When choosing a cleaning product or disinfectant, it is important to consider not only its effectiveness and conditions of use, but also its environmental impact. Cleaning products can contain non-biodegradable chemicals, with uncertain or harmful effects on health and the environment. The NF Environnement label and the European Ecolabel distinguish products that contain no hazardous substances. This is the reason behind the requirement that 80% of cleaning products used in your establishment be environmentally certified, and that you give preference to all-purpose products instead of accumulating specific-use products.
This process is based on eliminating disposable products, cutting the number of individual packaging units
at each stage of the customer's stay, and using refillable, recyclable and/or recycled products. The products and supplies purchased must be analysed, and alternatives considered, in collaboration with suppliers and staff members. Technical adaptation may be required, and it is important to communicate with staff and customers to explain the steps taken.
Go farther in this direction.
Examples of solutions by type of space:
- Hygiene products: ecocertified soap, shower gel, shampoo dispensers
-Avoid single-use products such as sewing kit, shower cap, shoe shine sponge, body cream, tooth care kit, shaving kit, etc. / offer them only on request at the reception desk
- Prefer glasses tumblers instead of plastic cups, or use items made from renewable, biodegradable and compostable materials.
2- Guest room
- Remove minibars, or replace minibar beverages with drinks in plastic containers, or in returnable/refillable bottles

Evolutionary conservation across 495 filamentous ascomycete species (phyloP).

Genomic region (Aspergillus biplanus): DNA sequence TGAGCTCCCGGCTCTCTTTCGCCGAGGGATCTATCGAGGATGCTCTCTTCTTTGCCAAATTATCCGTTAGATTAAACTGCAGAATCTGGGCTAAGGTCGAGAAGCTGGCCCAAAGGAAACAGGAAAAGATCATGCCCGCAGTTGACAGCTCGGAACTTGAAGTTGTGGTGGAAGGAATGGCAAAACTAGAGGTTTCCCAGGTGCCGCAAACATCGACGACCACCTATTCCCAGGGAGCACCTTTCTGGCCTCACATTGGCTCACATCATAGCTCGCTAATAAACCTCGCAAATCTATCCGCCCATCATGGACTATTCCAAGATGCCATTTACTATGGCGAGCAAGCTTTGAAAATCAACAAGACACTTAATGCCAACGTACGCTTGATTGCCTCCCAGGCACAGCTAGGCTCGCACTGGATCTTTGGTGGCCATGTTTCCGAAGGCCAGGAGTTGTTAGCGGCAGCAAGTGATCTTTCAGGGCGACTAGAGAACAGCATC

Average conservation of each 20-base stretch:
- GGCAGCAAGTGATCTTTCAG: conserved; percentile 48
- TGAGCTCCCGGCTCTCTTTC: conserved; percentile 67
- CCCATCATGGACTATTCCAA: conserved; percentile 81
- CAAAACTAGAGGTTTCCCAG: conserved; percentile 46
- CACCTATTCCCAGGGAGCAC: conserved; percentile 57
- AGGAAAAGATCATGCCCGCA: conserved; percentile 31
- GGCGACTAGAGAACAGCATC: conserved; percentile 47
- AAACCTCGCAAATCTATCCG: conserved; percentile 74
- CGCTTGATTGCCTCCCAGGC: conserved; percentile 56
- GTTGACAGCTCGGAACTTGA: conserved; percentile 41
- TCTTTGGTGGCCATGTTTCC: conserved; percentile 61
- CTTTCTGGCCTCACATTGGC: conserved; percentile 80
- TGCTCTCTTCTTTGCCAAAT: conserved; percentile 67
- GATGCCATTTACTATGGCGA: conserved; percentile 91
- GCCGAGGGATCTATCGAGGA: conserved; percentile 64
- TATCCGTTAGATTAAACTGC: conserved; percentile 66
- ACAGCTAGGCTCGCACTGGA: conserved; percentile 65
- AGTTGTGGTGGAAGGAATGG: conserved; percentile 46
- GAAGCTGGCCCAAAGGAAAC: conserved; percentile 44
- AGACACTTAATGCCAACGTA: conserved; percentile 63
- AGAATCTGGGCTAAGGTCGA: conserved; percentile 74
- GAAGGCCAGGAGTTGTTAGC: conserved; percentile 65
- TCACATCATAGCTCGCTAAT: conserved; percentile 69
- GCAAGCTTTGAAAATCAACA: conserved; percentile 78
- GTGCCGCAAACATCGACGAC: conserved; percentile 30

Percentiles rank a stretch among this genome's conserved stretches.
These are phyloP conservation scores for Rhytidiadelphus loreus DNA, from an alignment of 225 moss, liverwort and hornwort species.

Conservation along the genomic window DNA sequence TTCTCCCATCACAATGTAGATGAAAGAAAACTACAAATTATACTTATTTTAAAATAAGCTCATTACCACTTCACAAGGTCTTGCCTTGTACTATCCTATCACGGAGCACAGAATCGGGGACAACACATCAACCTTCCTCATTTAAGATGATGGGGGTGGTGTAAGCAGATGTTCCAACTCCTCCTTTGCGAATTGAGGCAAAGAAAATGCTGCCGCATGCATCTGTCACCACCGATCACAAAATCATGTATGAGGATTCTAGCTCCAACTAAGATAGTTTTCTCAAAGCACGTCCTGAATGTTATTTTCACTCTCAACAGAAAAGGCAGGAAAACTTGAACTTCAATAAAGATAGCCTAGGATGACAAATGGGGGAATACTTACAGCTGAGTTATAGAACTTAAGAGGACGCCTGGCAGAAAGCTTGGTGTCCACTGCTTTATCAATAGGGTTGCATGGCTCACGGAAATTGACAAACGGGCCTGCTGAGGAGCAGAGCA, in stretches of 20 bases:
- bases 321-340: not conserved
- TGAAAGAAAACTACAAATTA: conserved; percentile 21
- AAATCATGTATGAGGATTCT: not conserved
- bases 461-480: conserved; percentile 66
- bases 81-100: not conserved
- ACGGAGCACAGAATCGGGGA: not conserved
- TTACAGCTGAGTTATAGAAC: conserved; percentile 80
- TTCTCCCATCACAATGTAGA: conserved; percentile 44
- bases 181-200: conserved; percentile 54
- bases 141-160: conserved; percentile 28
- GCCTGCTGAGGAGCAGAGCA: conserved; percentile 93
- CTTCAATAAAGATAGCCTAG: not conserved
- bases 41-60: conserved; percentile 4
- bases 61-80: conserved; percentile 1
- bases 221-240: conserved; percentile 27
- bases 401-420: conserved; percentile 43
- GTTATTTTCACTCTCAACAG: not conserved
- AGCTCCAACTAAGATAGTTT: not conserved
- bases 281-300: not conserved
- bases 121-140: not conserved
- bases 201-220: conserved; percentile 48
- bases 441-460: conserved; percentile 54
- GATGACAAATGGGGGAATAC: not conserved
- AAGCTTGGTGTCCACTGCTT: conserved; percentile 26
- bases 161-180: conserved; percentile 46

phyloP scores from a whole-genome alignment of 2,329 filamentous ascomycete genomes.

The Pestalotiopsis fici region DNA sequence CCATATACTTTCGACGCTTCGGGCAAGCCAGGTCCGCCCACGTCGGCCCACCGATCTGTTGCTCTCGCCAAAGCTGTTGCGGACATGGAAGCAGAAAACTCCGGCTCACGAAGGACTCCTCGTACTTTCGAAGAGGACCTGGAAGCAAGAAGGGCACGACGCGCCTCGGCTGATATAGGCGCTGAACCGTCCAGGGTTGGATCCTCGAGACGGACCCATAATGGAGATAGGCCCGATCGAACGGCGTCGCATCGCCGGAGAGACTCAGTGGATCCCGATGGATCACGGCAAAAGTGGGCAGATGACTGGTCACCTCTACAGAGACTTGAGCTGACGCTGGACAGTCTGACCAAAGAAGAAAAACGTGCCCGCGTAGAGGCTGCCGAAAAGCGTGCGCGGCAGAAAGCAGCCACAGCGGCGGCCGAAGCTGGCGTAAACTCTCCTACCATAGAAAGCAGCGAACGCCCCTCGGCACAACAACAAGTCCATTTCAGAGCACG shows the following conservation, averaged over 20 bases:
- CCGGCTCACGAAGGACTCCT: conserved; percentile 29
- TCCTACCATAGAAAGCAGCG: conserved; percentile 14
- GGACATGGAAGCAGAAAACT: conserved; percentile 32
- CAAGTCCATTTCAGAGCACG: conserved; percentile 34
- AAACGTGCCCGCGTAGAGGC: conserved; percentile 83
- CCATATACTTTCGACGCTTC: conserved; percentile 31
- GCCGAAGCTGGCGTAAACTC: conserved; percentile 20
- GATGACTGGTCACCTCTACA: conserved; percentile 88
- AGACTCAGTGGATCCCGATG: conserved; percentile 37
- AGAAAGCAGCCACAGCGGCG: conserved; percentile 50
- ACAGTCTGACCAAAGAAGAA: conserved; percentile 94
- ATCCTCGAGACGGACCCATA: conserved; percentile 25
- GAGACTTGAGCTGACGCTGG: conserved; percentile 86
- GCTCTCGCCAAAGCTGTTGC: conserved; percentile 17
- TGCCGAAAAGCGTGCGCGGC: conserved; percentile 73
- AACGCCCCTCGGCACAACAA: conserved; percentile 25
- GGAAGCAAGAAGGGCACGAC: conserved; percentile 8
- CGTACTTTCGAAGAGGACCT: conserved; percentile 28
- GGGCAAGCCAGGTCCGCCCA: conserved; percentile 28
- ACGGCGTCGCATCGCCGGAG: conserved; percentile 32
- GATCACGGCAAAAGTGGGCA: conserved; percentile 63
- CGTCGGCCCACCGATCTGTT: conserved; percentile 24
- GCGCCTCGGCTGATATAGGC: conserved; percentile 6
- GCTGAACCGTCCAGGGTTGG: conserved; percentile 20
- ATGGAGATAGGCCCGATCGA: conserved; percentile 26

- Prefer reusable or recyclable hospitality items: bathrobe, slippers, etc.
- Avoid water bottles in rooms: place water coolers in hallways, reception areas, or offer water in bottles at the reception desk, informing customers of the reasons for this choice
- Distribute information such as the hotel directory, room service menu and other content via a dedicated internal television channel or the hotel's website, instead of printed documents, to save paper.
- Place separate waste collection receptacles in rooms, with instructions for sorting waste.
- Equip cleaning carts with separate waste receptacles
- Work with cleaning staff to collect and recycle the packaging of cleaning products
- Review and revise cleaning products and procedures (see the section on proper use of detergents and disinfectants)
- Discuss with your supplier the possibility of having linens delivered in reusable textile bags
- Reuse cleaning product pallets, or have the supplier take them back.
4- Administrative office
- Use rechargeable toners and ink cartridges
- User rechargeable batteries for battery-powered devices (e.g. television remote controls).
- Prefer mugs, washable and reusable dishware. Use bulk packages for coffee break supplies (coffee, sugar, cookies, etc.)
- Drink tap water
- Eliminate individual portions: exceptions are made for fats and oils, milk-based products, spreads, jams and jellies, products for diabetics and special dietary needs.
- Prefer products in bulk packaging
- Avoid individual dose coffee machines, particularly for seminar coffee breaks
- Avoid small drink containers (< 1 litre)
- Use washable or recyclable tablecloths, mats and napkins
The initial investment in new product dispensers or purchase of containers for breakfast items can be substantial at the outset. The payback time is short, however, considering the savings made on bulk purchases, product use and time/cost of waste separation.
1- Economic gains on purchases: fewer hospitality items purchased, elimination of individual packaging that is generally more expensive than bulk packaging
2- Time gains in waste separation
3- Reduced environmental impact: less production, less transport, less waste to manage
1- Time devoted to research on products and alternative solutions
2- Time devoted to staff training
3- Staff adaptation time
4- Changes in customer behaviour